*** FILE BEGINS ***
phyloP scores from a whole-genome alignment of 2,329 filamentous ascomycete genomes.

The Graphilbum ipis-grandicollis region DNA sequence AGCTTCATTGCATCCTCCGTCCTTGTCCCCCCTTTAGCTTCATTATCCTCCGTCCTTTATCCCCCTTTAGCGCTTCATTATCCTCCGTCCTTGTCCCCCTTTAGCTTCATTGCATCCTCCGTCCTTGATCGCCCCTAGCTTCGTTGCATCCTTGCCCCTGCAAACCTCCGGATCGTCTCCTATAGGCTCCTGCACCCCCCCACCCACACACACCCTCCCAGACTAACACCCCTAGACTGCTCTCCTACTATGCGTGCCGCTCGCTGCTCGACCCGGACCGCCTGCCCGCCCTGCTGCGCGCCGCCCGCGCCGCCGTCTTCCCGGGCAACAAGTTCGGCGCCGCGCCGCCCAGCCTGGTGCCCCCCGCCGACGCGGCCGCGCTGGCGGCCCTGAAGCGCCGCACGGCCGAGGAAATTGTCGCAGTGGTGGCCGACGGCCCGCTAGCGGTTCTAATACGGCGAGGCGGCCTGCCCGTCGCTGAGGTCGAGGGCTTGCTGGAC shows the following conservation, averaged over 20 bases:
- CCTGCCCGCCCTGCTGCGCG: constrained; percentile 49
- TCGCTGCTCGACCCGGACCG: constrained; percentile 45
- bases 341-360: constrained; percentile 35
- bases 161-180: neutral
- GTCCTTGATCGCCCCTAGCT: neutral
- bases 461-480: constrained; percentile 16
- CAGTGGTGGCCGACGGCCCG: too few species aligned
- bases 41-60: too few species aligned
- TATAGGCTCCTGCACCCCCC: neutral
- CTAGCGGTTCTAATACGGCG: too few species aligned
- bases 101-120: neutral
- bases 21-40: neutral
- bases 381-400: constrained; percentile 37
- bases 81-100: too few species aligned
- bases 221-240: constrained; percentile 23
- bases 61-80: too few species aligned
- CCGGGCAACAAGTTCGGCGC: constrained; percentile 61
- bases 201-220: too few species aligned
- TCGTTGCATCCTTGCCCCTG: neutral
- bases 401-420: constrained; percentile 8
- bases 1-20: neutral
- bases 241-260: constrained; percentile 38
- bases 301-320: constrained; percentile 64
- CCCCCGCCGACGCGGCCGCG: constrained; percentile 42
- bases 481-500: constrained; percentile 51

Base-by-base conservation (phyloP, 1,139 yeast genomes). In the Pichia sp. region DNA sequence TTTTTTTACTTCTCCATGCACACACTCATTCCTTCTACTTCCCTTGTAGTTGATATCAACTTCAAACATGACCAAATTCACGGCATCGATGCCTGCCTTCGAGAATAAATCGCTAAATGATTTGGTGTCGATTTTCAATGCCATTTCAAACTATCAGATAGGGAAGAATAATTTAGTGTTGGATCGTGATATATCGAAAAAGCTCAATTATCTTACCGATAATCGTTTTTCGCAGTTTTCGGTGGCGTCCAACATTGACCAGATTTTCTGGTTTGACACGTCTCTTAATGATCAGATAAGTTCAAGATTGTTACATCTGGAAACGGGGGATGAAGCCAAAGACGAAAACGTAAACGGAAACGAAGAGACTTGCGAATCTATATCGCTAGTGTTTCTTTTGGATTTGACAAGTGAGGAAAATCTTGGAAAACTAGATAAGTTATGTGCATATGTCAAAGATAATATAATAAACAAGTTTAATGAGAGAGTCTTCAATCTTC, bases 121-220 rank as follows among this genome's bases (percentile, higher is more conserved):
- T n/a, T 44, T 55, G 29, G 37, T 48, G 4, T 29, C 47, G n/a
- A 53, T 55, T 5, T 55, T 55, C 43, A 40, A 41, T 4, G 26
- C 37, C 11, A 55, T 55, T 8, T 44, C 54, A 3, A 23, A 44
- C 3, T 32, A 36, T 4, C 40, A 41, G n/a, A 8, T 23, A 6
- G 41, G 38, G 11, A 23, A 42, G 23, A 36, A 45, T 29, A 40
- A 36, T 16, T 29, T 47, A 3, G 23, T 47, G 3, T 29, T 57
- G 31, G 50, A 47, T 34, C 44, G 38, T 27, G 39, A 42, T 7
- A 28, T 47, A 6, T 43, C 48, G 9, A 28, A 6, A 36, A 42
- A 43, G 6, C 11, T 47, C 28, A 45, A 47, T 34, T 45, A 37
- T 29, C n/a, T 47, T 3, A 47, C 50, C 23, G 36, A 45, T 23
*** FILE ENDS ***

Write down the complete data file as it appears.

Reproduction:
phyloP scores from a whole-genome alignment of 2,329 filamentous ascomycete genomes.

The Graphilbum ipis-grandicollis region DNA sequence AGCTTCATTGCATCCTCCGTCCTTGTCCCCCCTTTAGCTTCATTATCCTCCGTCCTTTATCCCCCTTTAGCGCTTCATTATCCTCCGTCCTTGTCCCCCTTTAGCTTCATTGCATCCTCCGTCCTTGATCGCCCCTAGCTTCGTTGCATCCTTGCCCCTGCAAACCTCCGGATCGTCTCCTATAGGCTCCTGCACCCCCCCACCCACACACACCCTCCCAGACTAACACCCCTAGACTGCTCTCCTACTATGCGTGCCGCTCGCTGCTCGACCCGGACCGCCTGCCCGCCCTGCTGCGCGCCGCCCGCGCCGCCGTCTTCCCGGGCAACAAGTTCGGCGCCGCGCCGCCCAGCCTGGTGCCCCCCGCCGACGCGGCCGCGCTGGCGGCCCTGAAGCGCCGCACGGCCGAGGAAATTGTCGCAGTGGTGGCCGACGGCCCGCTAGCGGTTCTAATACGGCGAGGCGGCCTGCCCGTCGCTGAGGTCGAGGGCTTGCTGGAC shows the following conservation, averaged over 20 bases:
- CCTGCCCGCCCTGCTGCGCG: constrained; percentile 49
- TCGCTGCTCGACCCGGACCG: constrained; percentile 45
- bases 341-360: constrained; percentile 35
- bases 161-180: neutral
- GTCCTTGATCGCCCCTAGCT: neutral
- bases 461-480: constrained; percentile 16
- CAGTGGTGGCCGACGGCCCG: too few species aligned
- bases 41-60: too few species aligned
- TATAGGCTCCTGCACCCCCC: neutral
- CTAGCGGTTCTAATACGGCG: too few species aligned
- bases 101-120: neutral
- bases 21-40: neutral
- bases 381-400: constrained; percentile 37
- bases 81-100: too few species aligned
- bases 221-240: constrained; percentile 23
- bases 61-80: too few species aligned
- CCGGGCAACAAGTTCGGCGC: constrained; percentile 61
- bases 201-220: too few species aligned
- TCGTTGCATCCTTGCCCCTG: neutral
- bases 401-420: constrained; percentile 8
- bases 1-20: neutral
- bases 241-260: constrained; percentile 38
- bases 301-320: constrained; percentile 64
- CCCCCGCCGACGCGGCCGCG: constrained; percentile 42
- bases 481-500: constrained; percentile 51

Base-by-base conservation (phyloP, 1,139 yeast genomes). In the Pichia sp. region DNA sequence TTTTTTTACTTCTCCATGCACACACTCATTCCTTCTACTTCCCTTGTAGTTGATATCAACTTCAAACATGACCAAATTCACGGCATCGATGCCTGCCTTCGAGAATAAATCGCTAAATGATTTGGTGTCGATTTTCAATGCCATTTCAAACTATCAGATAGGGAAGAATAATTTAGTGTTGGATCGTGATATATCGAAAAAGCTCAATTATCTTACCGATAATCGTTTTTCGCAGTTTTCGGTGGCGTCCAACATTGACCAGATTTTCTGGTTTGACACGTCTCTTAATGATCAGATAAGTTCAAGATTGTTACATCTGGAAACGGGGGATGAAGCCAAAGACGAAAACGTAAACGGAAACGAAGAGACTTGCGAATCTATATCGCTAGTGTTTCTTTTGGATTTGACAAGTGAGGAAAATCTTGGAAAACTAGATAAGTTATGTGCATATGTCAAAGATAATATAATAAACAAGTTTAATGAGAGAGTCTTCAATCTTC, bases 121-220 rank as follows among this genome's bases (percentile, higher is more conserved):
- T n/a, T 44, T 55, G 29, G 37, T 48, G 4, T 29, C 47, G n/a
- A 53, T 55, T 5, T 55, T 55, C 43, A 40, A 41, T 4, G 26
- C 37, C 11, A 55, T 55, T 8, T 44, C 54, A 3, A 23, A 44
- C 3, T 32, A 36, T 4, C 40, A 41, G n/a, A 8, T 23, A 6
- G 41, G 38, G 11, A 23, A 42, G 23, A 36, A 45, T 29, A 40
- A 36, T 16, T 29, T 47, A 3, G 23, T 47, G 3, T 29, T 57
- G 31, G 50, A 47, T 34, C 44, G 38, T 27, G 39, A 42, T 7
- A 28, T 47, A 6, T 43, C 48, G 9, A 28, A 6, A 36, A 42
- A 43, G 6, C 11, T 47, C 28, A 45, A 47, T 34, T 45, A 37
- T 29, C n/a, T 47, T 3, A 47, C 50, C 23, G 36, A 45, T 23